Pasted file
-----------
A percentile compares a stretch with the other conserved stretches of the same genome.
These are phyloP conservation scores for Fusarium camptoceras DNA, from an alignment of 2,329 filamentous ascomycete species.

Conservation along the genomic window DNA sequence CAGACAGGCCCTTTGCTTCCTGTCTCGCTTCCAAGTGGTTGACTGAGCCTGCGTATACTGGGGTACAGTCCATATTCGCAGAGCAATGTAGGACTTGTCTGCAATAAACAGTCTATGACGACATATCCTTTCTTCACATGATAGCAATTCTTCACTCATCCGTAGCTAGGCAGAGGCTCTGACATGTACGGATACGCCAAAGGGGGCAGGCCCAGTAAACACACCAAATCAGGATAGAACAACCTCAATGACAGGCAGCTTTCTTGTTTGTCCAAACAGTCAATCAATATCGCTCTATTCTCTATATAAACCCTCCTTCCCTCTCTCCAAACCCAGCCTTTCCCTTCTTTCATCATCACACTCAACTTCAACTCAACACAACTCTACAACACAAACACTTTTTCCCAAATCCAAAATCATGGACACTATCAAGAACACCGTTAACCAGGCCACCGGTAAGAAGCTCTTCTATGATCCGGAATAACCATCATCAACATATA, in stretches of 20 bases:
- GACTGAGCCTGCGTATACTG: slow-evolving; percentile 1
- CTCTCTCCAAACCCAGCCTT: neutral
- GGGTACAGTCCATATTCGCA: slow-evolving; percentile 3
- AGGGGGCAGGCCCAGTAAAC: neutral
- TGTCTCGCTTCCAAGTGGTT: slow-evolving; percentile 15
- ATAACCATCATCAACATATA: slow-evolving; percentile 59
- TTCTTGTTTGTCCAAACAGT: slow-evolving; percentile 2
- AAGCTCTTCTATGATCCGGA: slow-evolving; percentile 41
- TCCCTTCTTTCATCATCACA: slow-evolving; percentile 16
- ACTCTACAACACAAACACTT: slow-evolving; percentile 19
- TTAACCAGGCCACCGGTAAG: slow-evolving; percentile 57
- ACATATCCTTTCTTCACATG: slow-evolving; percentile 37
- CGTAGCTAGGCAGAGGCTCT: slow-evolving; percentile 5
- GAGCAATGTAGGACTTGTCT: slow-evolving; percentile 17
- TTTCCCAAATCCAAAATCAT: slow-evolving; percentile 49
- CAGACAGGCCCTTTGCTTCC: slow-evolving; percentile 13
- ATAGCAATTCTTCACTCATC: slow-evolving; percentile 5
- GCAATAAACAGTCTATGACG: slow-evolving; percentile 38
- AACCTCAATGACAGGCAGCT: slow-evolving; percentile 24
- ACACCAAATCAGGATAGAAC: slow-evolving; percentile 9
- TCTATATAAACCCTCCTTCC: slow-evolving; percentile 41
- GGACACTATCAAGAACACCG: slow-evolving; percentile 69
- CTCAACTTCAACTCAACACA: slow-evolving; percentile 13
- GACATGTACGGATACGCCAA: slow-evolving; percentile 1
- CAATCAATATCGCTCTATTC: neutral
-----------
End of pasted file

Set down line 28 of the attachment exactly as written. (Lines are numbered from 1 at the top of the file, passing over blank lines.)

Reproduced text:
- CAATCAATATCGCTCTATTC: neutral